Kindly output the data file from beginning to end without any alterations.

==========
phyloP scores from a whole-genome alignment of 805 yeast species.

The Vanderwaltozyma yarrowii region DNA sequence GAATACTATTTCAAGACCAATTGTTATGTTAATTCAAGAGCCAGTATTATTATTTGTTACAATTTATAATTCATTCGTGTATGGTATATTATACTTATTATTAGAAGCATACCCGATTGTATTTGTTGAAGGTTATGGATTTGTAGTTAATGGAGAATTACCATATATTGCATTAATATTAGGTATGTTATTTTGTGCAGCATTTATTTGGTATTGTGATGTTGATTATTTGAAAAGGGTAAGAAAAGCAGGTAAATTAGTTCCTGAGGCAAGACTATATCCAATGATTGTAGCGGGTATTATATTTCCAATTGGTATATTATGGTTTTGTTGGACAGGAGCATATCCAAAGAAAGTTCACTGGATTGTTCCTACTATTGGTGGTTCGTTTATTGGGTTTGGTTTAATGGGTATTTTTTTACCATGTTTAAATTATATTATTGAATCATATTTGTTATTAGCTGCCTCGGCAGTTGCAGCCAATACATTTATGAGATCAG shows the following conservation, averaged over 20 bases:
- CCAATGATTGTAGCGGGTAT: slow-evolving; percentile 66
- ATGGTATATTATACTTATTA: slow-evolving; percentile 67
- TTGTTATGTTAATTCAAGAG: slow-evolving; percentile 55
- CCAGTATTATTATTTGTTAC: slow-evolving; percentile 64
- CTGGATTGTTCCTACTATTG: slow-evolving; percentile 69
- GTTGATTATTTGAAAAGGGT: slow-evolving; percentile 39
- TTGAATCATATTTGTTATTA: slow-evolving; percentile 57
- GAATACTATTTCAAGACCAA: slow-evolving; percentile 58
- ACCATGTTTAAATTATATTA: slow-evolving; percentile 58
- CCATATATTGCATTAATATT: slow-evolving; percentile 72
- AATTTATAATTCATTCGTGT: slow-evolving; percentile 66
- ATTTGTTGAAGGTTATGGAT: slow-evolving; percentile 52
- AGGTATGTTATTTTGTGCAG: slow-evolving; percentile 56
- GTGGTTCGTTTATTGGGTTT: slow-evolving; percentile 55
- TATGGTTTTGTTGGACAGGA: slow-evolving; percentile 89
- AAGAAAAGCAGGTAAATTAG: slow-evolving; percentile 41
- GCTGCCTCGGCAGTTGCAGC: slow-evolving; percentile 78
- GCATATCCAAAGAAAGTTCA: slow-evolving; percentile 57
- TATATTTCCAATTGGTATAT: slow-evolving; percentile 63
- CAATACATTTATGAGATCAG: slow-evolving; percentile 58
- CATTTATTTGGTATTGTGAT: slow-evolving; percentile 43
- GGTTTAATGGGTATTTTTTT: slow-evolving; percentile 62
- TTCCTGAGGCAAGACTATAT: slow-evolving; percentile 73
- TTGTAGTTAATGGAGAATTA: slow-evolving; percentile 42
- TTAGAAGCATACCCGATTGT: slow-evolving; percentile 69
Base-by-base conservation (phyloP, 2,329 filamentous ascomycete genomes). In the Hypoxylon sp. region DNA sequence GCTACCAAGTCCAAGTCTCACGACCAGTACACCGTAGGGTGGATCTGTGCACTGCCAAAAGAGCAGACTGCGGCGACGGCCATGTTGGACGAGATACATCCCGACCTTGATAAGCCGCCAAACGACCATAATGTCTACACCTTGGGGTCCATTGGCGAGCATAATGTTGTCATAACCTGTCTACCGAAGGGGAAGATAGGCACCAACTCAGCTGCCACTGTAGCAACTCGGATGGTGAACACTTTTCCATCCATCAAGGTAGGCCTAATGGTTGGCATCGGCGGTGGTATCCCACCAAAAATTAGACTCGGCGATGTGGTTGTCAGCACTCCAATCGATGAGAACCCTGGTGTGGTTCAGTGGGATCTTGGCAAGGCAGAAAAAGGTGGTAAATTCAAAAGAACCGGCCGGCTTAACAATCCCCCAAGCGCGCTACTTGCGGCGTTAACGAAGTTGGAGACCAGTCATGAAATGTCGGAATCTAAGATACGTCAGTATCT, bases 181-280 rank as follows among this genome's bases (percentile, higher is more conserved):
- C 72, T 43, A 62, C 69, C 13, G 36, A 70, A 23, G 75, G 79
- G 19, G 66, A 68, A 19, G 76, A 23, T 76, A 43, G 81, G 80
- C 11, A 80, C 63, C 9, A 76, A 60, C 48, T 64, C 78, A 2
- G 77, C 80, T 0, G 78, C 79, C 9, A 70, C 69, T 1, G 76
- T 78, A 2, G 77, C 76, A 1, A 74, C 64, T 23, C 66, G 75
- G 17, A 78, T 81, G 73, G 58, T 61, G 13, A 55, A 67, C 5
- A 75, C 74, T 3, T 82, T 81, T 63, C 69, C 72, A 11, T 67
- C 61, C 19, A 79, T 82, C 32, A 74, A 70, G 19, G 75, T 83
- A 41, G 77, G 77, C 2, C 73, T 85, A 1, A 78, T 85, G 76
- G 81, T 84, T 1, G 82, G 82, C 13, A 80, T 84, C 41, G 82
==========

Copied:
phyloP scores from a whole-genome alignment of 805 yeast species.

The Vanderwaltozyma yarrowii region DNA sequence GAATACTATTTCAAGACCAATTGTTATGTTAATTCAAGAGCCAGTATTATTATTTGTTACAATTTATAATTCATTCGTGTATGGTATATTATACTTATTATTAGAAGCATACCCGATTGTATTTGTTGAAGGTTATGGATTTGTAGTTAATGGAGAATTACCATATATTGCATTAATATTAGGTATGTTATTTTGTGCAGCATTTATTTGGTATTGTGATGTTGATTATTTGAAAAGGGTAAGAAAAGCAGGTAAATTAGTTCCTGAGGCAAGACTATATCCAATGATTGTAGCGGGTATTATATTTCCAATTGGTATATTATGGTTTTGTTGGACAGGAGCATATCCAAAGAAAGTTCACTGGATTGTTCCTACTATTGGTGGTTCGTTTATTGGGTTTGGTTTAATGGGTATTTTTTTACCATGTTTAAATTATATTATTGAATCATATTTGTTATTAGCTGCCTCGGCAGTTGCAGCCAATACATTTATGAGATCAG shows the following conservation, averaged over 20 bases:
- CCAATGATTGTAGCGGGTAT: slow-evolving; percentile 66
- ATGGTATATTATACTTATTA: slow-evolving; percentile 67
- TTGTTATGTTAATTCAAGAG: slow-evolving; percentile 55
- CCAGTATTATTATTTGTTAC: slow-evolving; percentile 64
- CTGGATTGTTCCTACTATTG: slow-evolving; percentile 69
- GTTGATTATTTGAAAAGGGT: slow-evolving; percentile 39
- TTGAATCATATTTGTTATTA: slow-evolving; percentile 57
- GAATACTATTTCAAGACCAA: slow-evolving; percentile 58
- ACCATGTTTAAATTATATTA: slow-evolving; percentile 58
- CCATATATTGCATTAATATT: slow-evolving; percentile 72
- AATTTATAATTCATTCGTGT: slow-evolving; percentile 66
- ATTTGTTGAAGGTTATGGAT: slow-evolving; percentile 52
- AGGTATGTTATTTTGTGCAG: slow-evolving; percentile 56
- GTGGTTCGTTTATTGGGTTT: slow-evolving; percentile 55
- TATGGTTTTGTTGGACAGGA: slow-evolving; percentile 89
- AAGAAAAGCAGGTAAATTAG: slow-evolving; percentile 41
- GCTGCCTCGGCAGTTGCAGC: slow-evolving; percentile 78
- GCATATCCAAAGAAAGTTCA: slow-evolving; percentile 57
- TATATTTCCAATTGGTATAT: slow-evolving; percentile 63
- CAATACATTTATGAGATCAG: slow-evolving; percentile 58
- CATTTATTTGGTATTGTGAT: slow-evolving; percentile 43
- GGTTTAATGGGTATTTTTTT: slow-evolving; percentile 62
- TTCCTGAGGCAAGACTATAT: slow-evolving; percentile 73
- TTGTAGTTAATGGAGAATTA: slow-evolving; percentile 42
- TTAGAAGCATACCCGATTGT: slow-evolving; percentile 69
Base-by-base conservation (phyloP, 2,329 filamentous ascomycete genomes). In the Hypoxylon sp. region DNA sequence GCTACCAAGTCCAAGTCTCACGACCAGTACACCGTAGGGTGGATCTGTGCACTGCCAAAAGAGCAGACTGCGGCGACGGCCATGTTGGACGAGATACATCCCGACCTTGATAAGCCGCCAAACGACCATAATGTCTACACCTTGGGGTCCATTGGCGAGCATAATGTTGTCATAACCTGTCTACCGAAGGGGAAGATAGGCACCAACTCAGCTGCCACTGTAGCAACTCGGATGGTGAACACTTTTCCATCCATCAAGGTAGGCCTAATGGTTGGCATCGGCGGTGGTATCCCACCAAAAATTAGACTCGGCGATGTGGTTGTCAGCACTCCAATCGATGAGAACCCTGGTGTGGTTCAGTGGGATCTTGGCAAGGCAGAAAAAGGTGGTAAATTCAAAAGAACCGGCCGGCTTAACAATCCCCCAAGCGCGCTACTTGCGGCGTTAACGAAGTTGGAGACCAGTCATGAAATGTCGGAATCTAAGATACGTCAGTATCT, bases 181-280 rank as follows among this genome's bases (percentile, higher is more conserved):
- C 72, T 43, A 62, C 69, C 13, G 36, A 70, A 23, G 75, G 79
- G 19, G 66, A 68, A 19, G 76, A 23, T 76, A 43, G 81, G 80
- C 11, A 80, C 63, C 9, A 76, A 60, C 48, T 64, C 78, A 2
- G 77, C 80, T 0, G 78, C 79, C 9, A 70, C 69, T 1, G 76
- T 78, A 2, G 77, C 76, A 1, A 74, C 64, T 23, C 66, G 75
- G 17, A 78, T 81, G 73, G 58, T 61, G 13, A 55, A 67, C 5
- A 75, C 74, T 3, T 82, T 81, T 63, C 69, C 72, A 11, T 67
- C 61, C 19, A 79, T 82, C 32, A 74, A 70, G 19, G 75, T 83
- A 41, G 77, G 77, C 2, C 73, T 85, A 1, A 78, T 85, G 76
- G 81, T 84, T 1, G 82, G 82, C 13, A 80, T 84, C 41, G 82